The content in this resource is provided for general information only. It is not intended to, and should not be, treated as a substitute for the medical advice of your own doctor or any other health care professional.
Please note “Challenging thoughts and beliefs” may occur within elements of some, but not all, self help books or CBT – see What is CBT?.
It should be noted that modern NHS CBT tend not to challenge thoughts and beliefs in a direct way. Thoughts, feelings, beliefs and behaviours are all interlinked and the different elements are addressed by a good therapist in the ways and times that work best for you.
Challenging Negative Thinking
This issue involves looking at the thoughts associated with social anxiety and examining them to see if they are really ‘rational’, or if there are other, more helpful ways of looking at things. You may be able to identify the thoughts that upset you, or you may need to spend some time trying to recall what goes through your mind when you feel anxious. If that is the case, think back to a situation that you recently found difficult, and identify what came into your mind when you began to feel nervous or embarrassed. Which thoughts was it that triggered your anxious feelings?
Modifying the way you think often starts with thought records, where you write down the thoughts that are upsetting and then trying to come up with alternatives that make you feel better. These thoughts should be rational and realistic, so that you are able to believe them, rather than unrealistically positive.
For example, if you were at a party, talking to another guest, and the conversation dries up, you might be thinking something along the lines of ‘I’m so useless’ or ‘I never have anything to say’ or ‘they must think I’m so boring.’ You might consider the following alternative thoughts: ‘Many conversations don’t necessarily go anywhere; the other person is also not saying very much’ and ‘I don’t know what they are thinking – they could also be worrying the gap in conversation is their fault!’ You will also record things such as how much better (or not) the alternative thoughts make you feel, and how you might approach things differently in the future if you are struggling to make conversation.
An example of a thought record sheet can be found here.
Trying to be more balanced in thinking can help disarm unhelpful thoughts and lead to healthier behaviours. For example, instead of thinking “Something might go wrong, and it will be an awful disaster” it might be more helpful to think “something might go wrong, but I’m sure it won’t be horrible, and I will survive”, or “something might go wrong, or it might not; I’m sure I will be alright”. The idea is not to convince yourself that everything will go perfectly, but to create a kinder and more balanced thought process which leads to being able to face more situations.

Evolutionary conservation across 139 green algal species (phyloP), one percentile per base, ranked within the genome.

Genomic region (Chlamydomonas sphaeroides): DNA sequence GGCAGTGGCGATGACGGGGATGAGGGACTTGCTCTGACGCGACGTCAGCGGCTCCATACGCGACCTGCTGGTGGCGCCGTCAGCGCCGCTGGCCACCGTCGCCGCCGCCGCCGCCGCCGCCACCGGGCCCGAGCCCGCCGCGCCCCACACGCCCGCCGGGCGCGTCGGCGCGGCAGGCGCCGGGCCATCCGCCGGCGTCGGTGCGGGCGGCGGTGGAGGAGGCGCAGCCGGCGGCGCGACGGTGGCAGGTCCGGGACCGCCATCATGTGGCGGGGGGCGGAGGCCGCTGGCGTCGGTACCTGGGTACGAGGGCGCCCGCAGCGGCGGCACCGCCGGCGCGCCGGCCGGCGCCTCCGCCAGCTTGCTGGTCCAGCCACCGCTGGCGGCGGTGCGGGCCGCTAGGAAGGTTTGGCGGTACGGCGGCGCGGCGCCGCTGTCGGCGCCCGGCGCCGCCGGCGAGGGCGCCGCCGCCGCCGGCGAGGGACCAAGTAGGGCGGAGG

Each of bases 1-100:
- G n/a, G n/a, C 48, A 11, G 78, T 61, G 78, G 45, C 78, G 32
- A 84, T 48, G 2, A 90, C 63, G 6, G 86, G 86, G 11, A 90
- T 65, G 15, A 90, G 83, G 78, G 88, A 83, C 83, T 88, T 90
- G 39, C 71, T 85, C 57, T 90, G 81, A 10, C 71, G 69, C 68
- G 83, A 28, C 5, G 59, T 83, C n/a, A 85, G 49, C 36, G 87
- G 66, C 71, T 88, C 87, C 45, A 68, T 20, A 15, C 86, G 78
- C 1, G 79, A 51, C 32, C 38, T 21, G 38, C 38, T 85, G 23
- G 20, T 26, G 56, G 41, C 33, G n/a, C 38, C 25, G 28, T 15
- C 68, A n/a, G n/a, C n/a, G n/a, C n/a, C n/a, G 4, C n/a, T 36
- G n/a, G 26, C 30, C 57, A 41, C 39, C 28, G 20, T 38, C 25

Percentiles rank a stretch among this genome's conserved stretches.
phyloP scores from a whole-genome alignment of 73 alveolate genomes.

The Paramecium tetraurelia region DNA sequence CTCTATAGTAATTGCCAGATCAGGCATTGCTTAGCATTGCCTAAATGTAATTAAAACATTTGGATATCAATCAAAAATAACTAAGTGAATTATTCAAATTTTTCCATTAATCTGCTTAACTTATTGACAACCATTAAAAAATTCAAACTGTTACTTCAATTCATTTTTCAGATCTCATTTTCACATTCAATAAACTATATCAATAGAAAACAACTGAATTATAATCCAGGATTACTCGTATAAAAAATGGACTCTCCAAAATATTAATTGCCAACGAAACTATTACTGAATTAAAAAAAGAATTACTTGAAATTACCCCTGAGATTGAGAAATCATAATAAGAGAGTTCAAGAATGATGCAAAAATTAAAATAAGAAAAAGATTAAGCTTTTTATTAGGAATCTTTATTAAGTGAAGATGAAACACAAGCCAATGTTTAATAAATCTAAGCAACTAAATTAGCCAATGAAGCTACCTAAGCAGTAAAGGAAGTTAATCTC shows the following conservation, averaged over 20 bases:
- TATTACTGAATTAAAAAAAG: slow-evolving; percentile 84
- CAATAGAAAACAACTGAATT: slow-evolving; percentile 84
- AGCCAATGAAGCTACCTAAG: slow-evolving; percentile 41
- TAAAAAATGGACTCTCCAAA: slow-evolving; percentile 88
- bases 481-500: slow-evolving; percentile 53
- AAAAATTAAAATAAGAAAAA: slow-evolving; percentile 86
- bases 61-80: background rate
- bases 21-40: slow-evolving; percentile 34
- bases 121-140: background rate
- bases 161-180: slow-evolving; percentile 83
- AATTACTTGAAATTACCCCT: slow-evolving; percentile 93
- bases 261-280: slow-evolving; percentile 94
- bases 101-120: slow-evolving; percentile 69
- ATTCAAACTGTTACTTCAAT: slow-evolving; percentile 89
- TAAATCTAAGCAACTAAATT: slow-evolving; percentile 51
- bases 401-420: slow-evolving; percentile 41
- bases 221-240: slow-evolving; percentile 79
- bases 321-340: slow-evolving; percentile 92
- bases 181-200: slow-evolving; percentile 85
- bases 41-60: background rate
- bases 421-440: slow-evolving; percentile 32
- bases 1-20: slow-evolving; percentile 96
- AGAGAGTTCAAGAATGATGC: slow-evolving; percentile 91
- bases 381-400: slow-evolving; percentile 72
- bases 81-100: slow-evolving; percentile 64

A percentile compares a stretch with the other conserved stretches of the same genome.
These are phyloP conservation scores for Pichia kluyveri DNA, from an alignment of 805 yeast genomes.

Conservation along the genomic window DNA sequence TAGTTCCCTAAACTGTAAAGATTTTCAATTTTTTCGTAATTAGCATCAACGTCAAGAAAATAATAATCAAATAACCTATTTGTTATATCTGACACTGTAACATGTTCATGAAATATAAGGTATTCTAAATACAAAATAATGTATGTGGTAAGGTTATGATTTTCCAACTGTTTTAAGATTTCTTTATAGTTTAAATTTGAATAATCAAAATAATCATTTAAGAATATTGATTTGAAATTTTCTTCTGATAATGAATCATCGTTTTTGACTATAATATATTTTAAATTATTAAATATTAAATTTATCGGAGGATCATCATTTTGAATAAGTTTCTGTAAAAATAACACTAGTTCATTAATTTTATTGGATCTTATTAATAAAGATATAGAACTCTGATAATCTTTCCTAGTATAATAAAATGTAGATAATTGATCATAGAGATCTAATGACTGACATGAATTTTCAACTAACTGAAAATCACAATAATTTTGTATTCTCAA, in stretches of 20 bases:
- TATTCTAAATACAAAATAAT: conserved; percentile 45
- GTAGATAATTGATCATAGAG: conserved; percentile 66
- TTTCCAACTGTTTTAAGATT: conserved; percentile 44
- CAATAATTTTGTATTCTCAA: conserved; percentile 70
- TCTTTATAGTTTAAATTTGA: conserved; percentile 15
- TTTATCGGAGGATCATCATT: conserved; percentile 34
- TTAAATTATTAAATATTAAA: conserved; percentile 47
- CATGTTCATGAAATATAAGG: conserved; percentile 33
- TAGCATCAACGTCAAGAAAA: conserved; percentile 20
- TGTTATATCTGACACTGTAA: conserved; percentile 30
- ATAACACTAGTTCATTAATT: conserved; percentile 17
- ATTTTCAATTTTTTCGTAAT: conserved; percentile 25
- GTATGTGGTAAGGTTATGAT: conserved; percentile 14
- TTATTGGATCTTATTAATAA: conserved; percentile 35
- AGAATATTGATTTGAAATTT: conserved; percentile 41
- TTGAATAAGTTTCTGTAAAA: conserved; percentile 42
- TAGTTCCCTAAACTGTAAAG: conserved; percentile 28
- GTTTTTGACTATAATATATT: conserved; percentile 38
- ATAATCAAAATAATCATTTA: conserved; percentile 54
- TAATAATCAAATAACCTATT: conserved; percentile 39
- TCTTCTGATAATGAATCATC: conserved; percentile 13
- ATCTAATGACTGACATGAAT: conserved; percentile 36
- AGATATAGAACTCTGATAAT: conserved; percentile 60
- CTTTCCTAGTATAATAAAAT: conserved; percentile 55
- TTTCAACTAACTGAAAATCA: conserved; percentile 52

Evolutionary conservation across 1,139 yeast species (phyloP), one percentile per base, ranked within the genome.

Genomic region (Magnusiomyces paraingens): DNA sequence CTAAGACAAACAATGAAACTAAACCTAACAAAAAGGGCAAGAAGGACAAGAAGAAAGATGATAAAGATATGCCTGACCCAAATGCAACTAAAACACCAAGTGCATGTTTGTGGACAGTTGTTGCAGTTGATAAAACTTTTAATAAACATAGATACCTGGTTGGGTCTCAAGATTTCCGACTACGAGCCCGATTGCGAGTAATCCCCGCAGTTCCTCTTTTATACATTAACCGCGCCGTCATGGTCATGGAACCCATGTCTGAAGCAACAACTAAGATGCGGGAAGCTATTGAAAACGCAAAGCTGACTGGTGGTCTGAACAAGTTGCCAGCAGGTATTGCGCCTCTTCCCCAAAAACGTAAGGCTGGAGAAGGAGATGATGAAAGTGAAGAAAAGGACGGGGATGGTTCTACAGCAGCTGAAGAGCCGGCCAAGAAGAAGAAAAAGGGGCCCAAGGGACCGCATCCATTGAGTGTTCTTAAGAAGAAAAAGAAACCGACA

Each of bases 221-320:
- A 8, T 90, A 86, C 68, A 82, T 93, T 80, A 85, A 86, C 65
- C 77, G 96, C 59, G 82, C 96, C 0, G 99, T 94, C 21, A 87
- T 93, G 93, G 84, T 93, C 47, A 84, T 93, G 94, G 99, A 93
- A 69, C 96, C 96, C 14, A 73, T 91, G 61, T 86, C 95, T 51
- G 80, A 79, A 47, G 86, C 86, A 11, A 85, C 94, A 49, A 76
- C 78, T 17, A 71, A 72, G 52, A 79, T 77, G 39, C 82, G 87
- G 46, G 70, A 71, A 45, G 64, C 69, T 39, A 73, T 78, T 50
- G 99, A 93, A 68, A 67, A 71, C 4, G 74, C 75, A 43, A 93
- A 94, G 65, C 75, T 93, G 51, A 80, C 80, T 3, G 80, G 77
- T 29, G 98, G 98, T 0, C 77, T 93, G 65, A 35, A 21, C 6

Re-examining your thoughts can also include identifying whether you tend to automatically fall into particular patterns of biased thinking, such as:
Mind-reading assuming you know what others are thinking about you: ‘they must think I’m so anxious/quiet/ridiculous/boring’
Fortune telling predicting the future: e.g. you will never be able to feel comfortable in conversation, or you will never be able to make a telephone call to someone you don’t know
Discounting the positive ignoring all the positive feedback you received for something and focusing on the one negative comment
Projecting in the context of social anxiety, believing that because you believe something negative about yourself, other people think that about you as well
Overgeneralization thinking that if one situation had a negative outcome, all other similar situations will also have negative outcomes
Catastrophizing where you believe that if anything goes wrong it will be a disaster.
Emotional reasoning mistaking your feelings for facts: if you feel inadequate, assuming that you must be inadequate.
Over time, many people believe that the repeated practice of new ways of thinking can change neural pathways in your brain, meaning that you automatically think more positively!
CBT also examines beliefs. Our thoughts and behaviours stem from our beliefs, which are a set of underlying assumptions about ourselves and other people. Beliefs that perpetuate social anxiety might include things such as ‘other people never like me’, or ‘other people are mostly hostile and critical’. They are probably based on negative experiences you have had in the past, or you may not know why you came to hold them. But beliefs can also be outdated and unhelpful, even if at one time they seemed useful (such as keeping quiet to avoid being bullied). But in the long run they can prevent you from making progress with social anxiety.
As with negative thoughts, the process starts with trying to identify the difficult negative beliefs you hold that may stop you from making progress. Then try to re-examine them: are things really as absolute as you think? Are you forgetting that no one is perfect? Or jumping to conclusions because of your experiences when you were younger? Unhelpful beliefs can be challenged in a similar way to unhelpful thoughts. You can start to look for new information: very often we only notice things that confirm our beliefs (this is known as confirmation bias). You may notice the person that frowned at you, and ignore the one who smiled.
Building up new and more positive beliefs should help you to feel more confident in yourself. As with previous techniques, you need to work out which new beliefs are going to work best for you. It’s important that the beliefs are realistic and you can actually believe them.
Please see these links:
An alternative example of a thought record – with some example situations – is here: